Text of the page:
When the Stanley Cup was lowered from the rafters and onto the ice at Staples Center, the 2014-15 season had begun and yet sports’ most recognizable trophy hadn’t yet been engraved with the names of those who had won it the year prior.
But the Cup is now engraved to commemorate the 2013-14 Los Angeles Kings, and it recently re-appeared back in Los Angeles for less than 24 hours to assist the team with photography that will be used both for marketing and archival purposes. Those photos are below.
As for the archiving, many duties will once again be undertaken by KingsVision, which put together the critically acclaimed and Emmy-winning project, Stanley Cup Moments, two years ago. Led by the well-prepared Aaron Brenner, Director, Production and Kings Vision, the experience two years prior served a helpful guide in the direction of such a complex project.
“We were focused on the exact project we were going to do with the full expectation that they would win the Cup – everything from where we placed the cameras to how we approached any kind of close-out game for any of the series, how we traveled, who we traveled, what kind of gear we brought with us,” Brenner said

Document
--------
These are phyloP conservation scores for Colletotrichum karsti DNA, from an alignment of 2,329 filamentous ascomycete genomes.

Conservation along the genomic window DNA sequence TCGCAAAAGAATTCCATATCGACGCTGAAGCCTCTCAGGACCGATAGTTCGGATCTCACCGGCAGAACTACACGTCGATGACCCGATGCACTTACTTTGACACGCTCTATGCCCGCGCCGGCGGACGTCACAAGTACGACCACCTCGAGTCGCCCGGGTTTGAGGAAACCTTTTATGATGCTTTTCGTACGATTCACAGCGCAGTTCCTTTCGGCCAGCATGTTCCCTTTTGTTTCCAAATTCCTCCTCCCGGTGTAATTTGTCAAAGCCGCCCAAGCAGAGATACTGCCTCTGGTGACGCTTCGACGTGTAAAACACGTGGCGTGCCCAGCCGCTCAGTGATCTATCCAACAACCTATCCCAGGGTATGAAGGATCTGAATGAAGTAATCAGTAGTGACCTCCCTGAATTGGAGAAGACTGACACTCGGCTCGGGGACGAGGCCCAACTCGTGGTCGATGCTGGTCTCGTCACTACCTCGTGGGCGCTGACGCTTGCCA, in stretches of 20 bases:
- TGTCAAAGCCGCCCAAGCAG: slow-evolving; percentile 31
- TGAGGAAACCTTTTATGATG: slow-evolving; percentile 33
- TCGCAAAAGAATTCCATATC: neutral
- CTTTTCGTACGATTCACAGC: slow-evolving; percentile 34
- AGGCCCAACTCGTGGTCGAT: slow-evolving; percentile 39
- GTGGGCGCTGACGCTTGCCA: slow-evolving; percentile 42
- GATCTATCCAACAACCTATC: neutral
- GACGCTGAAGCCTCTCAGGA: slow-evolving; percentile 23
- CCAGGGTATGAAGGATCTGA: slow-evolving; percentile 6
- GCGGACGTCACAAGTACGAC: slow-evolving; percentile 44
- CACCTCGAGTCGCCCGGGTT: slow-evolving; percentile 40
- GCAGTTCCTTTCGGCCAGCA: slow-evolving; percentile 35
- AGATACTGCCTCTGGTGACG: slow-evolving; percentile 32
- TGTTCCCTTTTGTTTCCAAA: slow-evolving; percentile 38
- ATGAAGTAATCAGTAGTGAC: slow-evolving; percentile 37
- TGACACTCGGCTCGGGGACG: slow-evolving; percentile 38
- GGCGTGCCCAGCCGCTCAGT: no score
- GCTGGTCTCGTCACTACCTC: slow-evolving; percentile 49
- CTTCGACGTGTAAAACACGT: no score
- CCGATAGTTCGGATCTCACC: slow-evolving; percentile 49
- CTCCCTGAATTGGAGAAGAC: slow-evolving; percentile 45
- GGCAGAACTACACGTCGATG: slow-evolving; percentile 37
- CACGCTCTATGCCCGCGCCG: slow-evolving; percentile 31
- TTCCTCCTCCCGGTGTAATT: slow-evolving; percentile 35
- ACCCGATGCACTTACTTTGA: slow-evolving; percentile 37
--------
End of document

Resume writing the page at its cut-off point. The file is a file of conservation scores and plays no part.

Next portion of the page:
Brenner said that the first Stanley Cup Moments videos should debut later this month. There will be 13 videos total, with the first two devoted to pre-playoff circumstances that helped set the stage for the dramatic 26-game postseason marathon.
The first video will detail the broad set of events that preview the season as a whole: the loss to Chicago in 2013, the expectations the team carried throughout the year, Jonathan Quick’s injury in Buffalo, and the play of stand-out fill-ins Ben Scrivens and Martin Jones. The second video will look back at the team’s rise following the Olympic break and the impact of Marian Gaborik’s acquisition.
The Cup photography, interviews and playoff footage were shot in 6k Ultra HD.
“In the grand scheme of things, the Kings winning a Cup is a story they’re going to tell for decades, centuries, and if we can do our part now by shooting it in the highest possible quality, hey, in 20 years that may be the standard, but you can never go back and replay these games and re-shoot them,” Brenner said.
There will also be a commemorative book depicting the 2014 Stanley Cup run that will be released at a later date.
The first four photos are courtesy of Chaz Curry for Aaron Brenner & Kings Vision; the remaining photos are courtesy of Kings photographer Andrew D. Bernstein / National Hockey League.